Bad grade, kill your pet. Are some parents too threatening to call?
By Maureen Downey, January 23, 2010; Source: www.blogs.ajc.com


A frequent statement on this blog from teachers is that parents donít care, donít discipline their kids and donít set rules. But there is a small, subset of parent that overreacts to grades and calls from school by physically punishing kids.

The terrible story of the Meriwether mom who made her 12-year-old kill his pet hamster with a hammer over a bad grade is an example of a dangerous and misguided parental response to a school problem.

Do you worry about those parents and those kids?

I spent a year on a child abuse project early in my career and interviewed many case workers in the New York City area. One familiar scenario was that a student, usually a middle school boy, came home with a poor grade or was involved in a school fight. In either case, the parent was called to the school to meet with the principal or teacher over the sonís bad behavior. Once the parent and child got home, a beating followed. When the boy showed up in class the next day with obvious bruising, someone called DFCS, and social services got involved

I had a cousin up north who taught in one of the roughest high schools in the state, and he told me that he was reluctant to call parents because so many of them responded with rage when their kids did something wrong. He did not want to see a student return to class the day after a conference with a black eye or a bruise. (The teens never blamed the parent, always saying they had fallen or bumped into something.)

An expert on juvenile crime once told me that it is a myth that disruptive, problem teens received no discipline at home. In fact, he said, these kids were usually raised by the fist, the switch and the belt. They were hit all the time, for every small offense. As a result, they learned to respond to every problem with violence.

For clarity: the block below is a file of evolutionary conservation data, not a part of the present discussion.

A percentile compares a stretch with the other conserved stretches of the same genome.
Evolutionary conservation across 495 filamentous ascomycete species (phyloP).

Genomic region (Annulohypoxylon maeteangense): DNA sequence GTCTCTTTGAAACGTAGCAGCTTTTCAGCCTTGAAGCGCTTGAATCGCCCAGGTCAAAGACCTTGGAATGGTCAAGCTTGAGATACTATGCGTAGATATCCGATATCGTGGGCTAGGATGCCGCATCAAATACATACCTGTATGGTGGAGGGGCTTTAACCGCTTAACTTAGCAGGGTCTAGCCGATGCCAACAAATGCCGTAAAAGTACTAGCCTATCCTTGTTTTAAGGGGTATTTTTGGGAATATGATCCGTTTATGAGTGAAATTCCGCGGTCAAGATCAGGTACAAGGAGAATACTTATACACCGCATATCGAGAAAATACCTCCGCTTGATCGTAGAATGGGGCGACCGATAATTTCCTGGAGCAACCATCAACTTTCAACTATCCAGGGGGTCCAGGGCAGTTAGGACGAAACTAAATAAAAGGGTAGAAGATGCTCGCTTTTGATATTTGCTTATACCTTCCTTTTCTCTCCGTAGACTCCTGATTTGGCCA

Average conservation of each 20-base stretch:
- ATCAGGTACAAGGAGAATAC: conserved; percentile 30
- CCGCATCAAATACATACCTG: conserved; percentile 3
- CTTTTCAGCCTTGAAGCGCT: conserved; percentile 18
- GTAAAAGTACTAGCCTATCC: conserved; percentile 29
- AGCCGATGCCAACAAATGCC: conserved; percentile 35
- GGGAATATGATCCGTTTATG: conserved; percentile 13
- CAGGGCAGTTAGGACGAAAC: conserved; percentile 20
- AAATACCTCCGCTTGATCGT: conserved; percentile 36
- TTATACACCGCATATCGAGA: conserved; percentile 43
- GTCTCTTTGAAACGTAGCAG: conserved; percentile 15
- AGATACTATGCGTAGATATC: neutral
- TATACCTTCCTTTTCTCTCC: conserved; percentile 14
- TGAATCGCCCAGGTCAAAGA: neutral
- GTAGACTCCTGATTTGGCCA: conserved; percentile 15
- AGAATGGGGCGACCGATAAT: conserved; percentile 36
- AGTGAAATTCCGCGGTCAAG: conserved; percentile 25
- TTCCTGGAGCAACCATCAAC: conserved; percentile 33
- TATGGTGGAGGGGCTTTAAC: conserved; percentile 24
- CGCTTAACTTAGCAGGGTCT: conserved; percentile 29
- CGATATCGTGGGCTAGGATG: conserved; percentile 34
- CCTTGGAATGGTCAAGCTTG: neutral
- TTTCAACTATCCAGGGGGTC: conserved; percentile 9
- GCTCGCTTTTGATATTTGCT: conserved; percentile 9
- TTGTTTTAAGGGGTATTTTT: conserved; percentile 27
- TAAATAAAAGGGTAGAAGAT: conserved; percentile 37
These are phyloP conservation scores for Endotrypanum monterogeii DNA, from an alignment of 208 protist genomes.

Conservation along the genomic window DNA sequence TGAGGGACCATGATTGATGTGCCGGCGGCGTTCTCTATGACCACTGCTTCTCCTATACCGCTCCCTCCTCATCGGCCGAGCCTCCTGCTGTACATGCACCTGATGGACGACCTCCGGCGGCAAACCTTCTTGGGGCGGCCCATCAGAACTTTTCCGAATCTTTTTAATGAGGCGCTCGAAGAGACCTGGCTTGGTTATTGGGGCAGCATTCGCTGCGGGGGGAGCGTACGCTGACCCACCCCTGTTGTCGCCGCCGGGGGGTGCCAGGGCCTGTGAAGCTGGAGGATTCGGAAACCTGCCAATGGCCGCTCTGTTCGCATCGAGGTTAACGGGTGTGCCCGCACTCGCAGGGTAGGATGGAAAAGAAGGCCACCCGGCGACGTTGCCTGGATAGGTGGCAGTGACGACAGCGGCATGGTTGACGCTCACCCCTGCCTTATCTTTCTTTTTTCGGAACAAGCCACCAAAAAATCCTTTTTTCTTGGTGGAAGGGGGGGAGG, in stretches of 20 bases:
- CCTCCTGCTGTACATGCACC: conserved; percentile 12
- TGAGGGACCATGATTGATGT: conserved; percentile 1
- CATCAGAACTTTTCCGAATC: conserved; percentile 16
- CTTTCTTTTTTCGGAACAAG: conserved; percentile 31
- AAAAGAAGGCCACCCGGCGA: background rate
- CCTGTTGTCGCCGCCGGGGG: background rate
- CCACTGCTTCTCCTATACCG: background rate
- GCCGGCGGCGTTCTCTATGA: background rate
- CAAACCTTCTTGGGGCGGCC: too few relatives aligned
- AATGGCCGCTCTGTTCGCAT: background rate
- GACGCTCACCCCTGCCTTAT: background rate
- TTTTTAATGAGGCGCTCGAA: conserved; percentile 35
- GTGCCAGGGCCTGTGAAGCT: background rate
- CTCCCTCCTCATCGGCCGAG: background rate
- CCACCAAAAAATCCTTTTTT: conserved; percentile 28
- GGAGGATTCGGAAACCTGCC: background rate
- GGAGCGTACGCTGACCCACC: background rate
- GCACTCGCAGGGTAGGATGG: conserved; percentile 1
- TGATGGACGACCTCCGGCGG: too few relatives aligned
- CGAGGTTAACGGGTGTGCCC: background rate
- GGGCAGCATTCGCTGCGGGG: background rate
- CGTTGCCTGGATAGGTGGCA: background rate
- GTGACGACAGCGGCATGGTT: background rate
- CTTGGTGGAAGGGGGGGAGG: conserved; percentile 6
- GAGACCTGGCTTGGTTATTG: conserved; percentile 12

As teachers, do you worry about some kids, that a call to a parent will only worsen a life that you already suspect has too much rage, too much anger?


A Teacher's Response

This is a common problem in my school. Iíve witnessed parents abuse their children while in my prescence. The worst scenario was about 8 years ago when I was working as a substitute teacher. I contacted the parent of a 3rd grader to inform her of the childís disrespectful and disruptive behavior. About 30 minutes later I was asked to come to the office and bring my class. The principal introduced me to the studentís mother. After I explained what happened again, I witnessed one of the most horrifying incidents Iíve ever seen. The mother began to beat her son with a leather belt. He fell to the floor, but she continued hitting him. My class was standing in line watching this entire scene. A woman passed the office and looked in to see what was going on. The principal directed her to leave and then turned to me and said, ďWhite people donít understand that this is how we have to discipline our kids.Ē I was speechless. The principal spoke to the kids while the beating occured, telling them that this is what needs to happen to all of them for being disrespectful and rude. This wasnít the only time Iíve witnessed a parent hit a child, but it was the worst.

That day I went home and cried. I have always remembered what I witnessed. I will always remember being told that this is what black kids need, even though Iím black. Iím very careful about calling parents. We see kids come to school with unexplained bruises often. Itís reported, but thereís always another kid. It can be a very sticky situation.


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